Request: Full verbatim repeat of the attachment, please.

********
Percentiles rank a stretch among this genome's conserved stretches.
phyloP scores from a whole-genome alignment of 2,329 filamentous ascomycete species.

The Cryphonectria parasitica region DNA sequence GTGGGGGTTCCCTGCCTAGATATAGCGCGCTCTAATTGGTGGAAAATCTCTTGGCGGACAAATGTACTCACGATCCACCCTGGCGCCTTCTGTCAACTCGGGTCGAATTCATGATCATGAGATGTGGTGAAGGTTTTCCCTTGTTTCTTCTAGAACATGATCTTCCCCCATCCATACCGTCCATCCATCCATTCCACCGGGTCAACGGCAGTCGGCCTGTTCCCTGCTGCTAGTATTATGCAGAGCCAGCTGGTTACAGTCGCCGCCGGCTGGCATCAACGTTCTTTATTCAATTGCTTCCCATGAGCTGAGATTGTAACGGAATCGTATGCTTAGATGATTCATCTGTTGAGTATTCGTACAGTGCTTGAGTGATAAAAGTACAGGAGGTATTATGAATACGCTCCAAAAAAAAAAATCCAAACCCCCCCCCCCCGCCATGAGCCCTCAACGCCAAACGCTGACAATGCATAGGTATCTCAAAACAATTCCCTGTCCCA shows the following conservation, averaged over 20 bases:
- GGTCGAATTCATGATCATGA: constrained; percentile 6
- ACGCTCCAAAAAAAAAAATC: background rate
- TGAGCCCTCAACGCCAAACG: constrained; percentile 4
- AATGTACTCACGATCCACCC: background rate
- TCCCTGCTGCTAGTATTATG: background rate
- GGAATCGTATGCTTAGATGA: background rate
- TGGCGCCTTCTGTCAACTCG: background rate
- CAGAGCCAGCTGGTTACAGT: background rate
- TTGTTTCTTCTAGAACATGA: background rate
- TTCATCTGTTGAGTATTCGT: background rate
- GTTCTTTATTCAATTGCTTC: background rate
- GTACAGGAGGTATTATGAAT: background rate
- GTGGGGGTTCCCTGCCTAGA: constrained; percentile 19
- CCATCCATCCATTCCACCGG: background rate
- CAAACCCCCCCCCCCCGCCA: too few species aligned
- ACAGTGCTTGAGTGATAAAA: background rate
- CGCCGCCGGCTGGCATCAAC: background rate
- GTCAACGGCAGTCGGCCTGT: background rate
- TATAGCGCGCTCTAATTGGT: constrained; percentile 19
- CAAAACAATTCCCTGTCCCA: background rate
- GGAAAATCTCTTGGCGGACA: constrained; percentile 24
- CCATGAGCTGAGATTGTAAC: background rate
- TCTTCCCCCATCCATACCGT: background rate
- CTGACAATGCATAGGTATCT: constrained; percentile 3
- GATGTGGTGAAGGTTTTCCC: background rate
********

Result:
Percentiles rank a stretch among this genome's conserved stretches.
phyloP scores from a whole-genome alignment of 2,329 filamentous ascomycete species.

The Cryphonectria parasitica region DNA sequence GTGGGGGTTCCCTGCCTAGATATAGCGCGCTCTAATTGGTGGAAAATCTCTTGGCGGACAAATGTACTCACGATCCACCCTGGCGCCTTCTGTCAACTCGGGTCGAATTCATGATCATGAGATGTGGTGAAGGTTTTCCCTTGTTTCTTCTAGAACATGATCTTCCCCCATCCATACCGTCCATCCATCCATTCCACCGGGTCAACGGCAGTCGGCCTGTTCCCTGCTGCTAGTATTATGCAGAGCCAGCTGGTTACAGTCGCCGCCGGCTGGCATCAACGTTCTTTATTCAATTGCTTCCCATGAGCTGAGATTGTAACGGAATCGTATGCTTAGATGATTCATCTGTTGAGTATTCGTACAGTGCTTGAGTGATAAAAGTACAGGAGGTATTATGAATACGCTCCAAAAAAAAAAATCCAAACCCCCCCCCCCCGCCATGAGCCCTCAACGCCAAACGCTGACAATGCATAGGTATCTCAAAACAATTCCCTGTCCCA shows the following conservation, averaged over 20 bases:
- GGTCGAATTCATGATCATGA: constrained; percentile 6
- ACGCTCCAAAAAAAAAAATC: background rate
- TGAGCCCTCAACGCCAAACG: constrained; percentile 4
- AATGTACTCACGATCCACCC: background rate
- TCCCTGCTGCTAGTATTATG: background rate
- GGAATCGTATGCTTAGATGA: background rate
- TGGCGCCTTCTGTCAACTCG: background rate
- CAGAGCCAGCTGGTTACAGT: background rate
- TTGTTTCTTCTAGAACATGA: background rate
- TTCATCTGTTGAGTATTCGT: background rate
- GTTCTTTATTCAATTGCTTC: background rate
- GTACAGGAGGTATTATGAAT: background rate
- GTGGGGGTTCCCTGCCTAGA: constrained; percentile 19
- CCATCCATCCATTCCACCGG: background rate
- CAAACCCCCCCCCCCCGCCA: too few species aligned
- ACAGTGCTTGAGTGATAAAA: background rate
- CGCCGCCGGCTGGCATCAAC: background rate
- GTCAACGGCAGTCGGCCTGT: background rate
- TATAGCGCGCTCTAATTGGT: constrained; percentile 19
- CAAAACAATTCCCTGTCCCA: background rate
- GGAAAATCTCTTGGCGGACA: constrained; percentile 24
- CCATGAGCTGAGATTGTAAC: background rate
- TCTTCCCCCATCCATACCGT: background rate
- CTGACAATGCATAGGTATCT: constrained; percentile 3
- GATGTGGTGAAGGTTTTCCC: background rate